30. Where will the local children play?  Not outdoors in speeding traffic=more screen time=less face to face interaction and meaningful conversations, less exercise, less health, less healing contact with nature.
  31. Nature is now a prescribed medicine by doctors.
  32. Less wildlife due to traffic accidents, noise and congestion=more disease because animals like opossums and vultures clean our environment of zoonotic diseases.
  33. Wildlife habitat loss decreases access to healthy living.
  34. Because the protection of wildlife matters.
  35. Consider fish poisoned by stormwater runoff.  Toxins in fish lead to health risk for humans consuming fish.  A food source is threatened.
  36. Consider all cats.
  37.  Swans live here too.
  38. Because Ken Miller, the developer, has only ONE reason, and we the people, have over one hundred reasons NO.
  39. Stormwater runoff pollutes Lake Brandt Watershed, the city’s water supply.
  40. Cut through traffic on Oak Tree Road is a safety hazard for residents because we have no sidewalk.  This prompts the residents to close the south access point and create a cul-de-sac.
  41. The developer Ken Miller uses sneaky business practices to secretly buy property in the neighborhood, thereby causing us not to trust his word on the wiggly and vague compromises proposed.
  42. A new traffic light, part of the compromise, will not make less traffic. It will make more traffic.
  43. Curiosity seekers brought to the area by a shopping center will feel drawn to explore the neighborhood, which means less security and more traffic on our streets.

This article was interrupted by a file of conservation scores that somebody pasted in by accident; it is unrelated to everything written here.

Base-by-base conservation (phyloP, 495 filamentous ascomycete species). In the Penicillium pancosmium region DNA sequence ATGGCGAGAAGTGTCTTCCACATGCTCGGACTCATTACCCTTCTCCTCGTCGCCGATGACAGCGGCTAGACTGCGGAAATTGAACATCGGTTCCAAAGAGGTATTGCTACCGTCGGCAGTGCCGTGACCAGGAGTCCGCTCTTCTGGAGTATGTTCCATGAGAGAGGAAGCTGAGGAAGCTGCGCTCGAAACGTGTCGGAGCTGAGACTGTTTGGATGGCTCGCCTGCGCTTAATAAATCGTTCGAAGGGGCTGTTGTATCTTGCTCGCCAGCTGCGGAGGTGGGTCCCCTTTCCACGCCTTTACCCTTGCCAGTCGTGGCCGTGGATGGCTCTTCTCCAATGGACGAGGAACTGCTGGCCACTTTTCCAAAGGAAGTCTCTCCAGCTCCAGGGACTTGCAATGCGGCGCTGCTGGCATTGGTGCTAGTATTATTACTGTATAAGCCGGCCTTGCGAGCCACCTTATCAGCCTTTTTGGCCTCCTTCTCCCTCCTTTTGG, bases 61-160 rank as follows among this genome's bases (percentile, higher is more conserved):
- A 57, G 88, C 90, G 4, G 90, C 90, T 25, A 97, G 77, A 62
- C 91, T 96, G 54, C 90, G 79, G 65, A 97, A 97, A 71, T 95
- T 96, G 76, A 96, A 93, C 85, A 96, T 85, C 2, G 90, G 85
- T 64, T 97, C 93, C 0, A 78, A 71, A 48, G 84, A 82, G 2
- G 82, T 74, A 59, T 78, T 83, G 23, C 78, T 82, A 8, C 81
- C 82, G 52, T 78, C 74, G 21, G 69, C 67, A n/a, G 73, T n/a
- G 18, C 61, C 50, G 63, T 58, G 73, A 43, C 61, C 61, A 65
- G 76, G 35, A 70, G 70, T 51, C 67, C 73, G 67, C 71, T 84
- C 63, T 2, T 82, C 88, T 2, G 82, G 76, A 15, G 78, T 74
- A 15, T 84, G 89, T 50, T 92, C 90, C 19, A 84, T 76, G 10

44. Respect for community—listening to our concerns is a benefit to the greater good.  When other neighborhoods are threatened by big business, they will have a resource for support and learn effective ways to work towards the best possible outcome.
  45. Dr. Stephen J. Sills, Director of UNCG’s center for housing and community recently studied what’s driving the affordable housing deficit and discovered that increased population growth=no incentives for landlords to discount rents.  Income stays stagnant while rent increases.  No money to shop at the strip center puts the proposed strip center at a huge risk for failure.  No place to live and no money to shop means no customers.
  46. The proposed development will not serve the needs of the neighborhood because the neighbors do not need it or want it.  Shopping is 1.6 miles away.
  47. Blight is likely when the businesses in the shopping strip fail.
  48. Gang tagging to follow #47.  Look at the recent history of our local convenience store and gas station.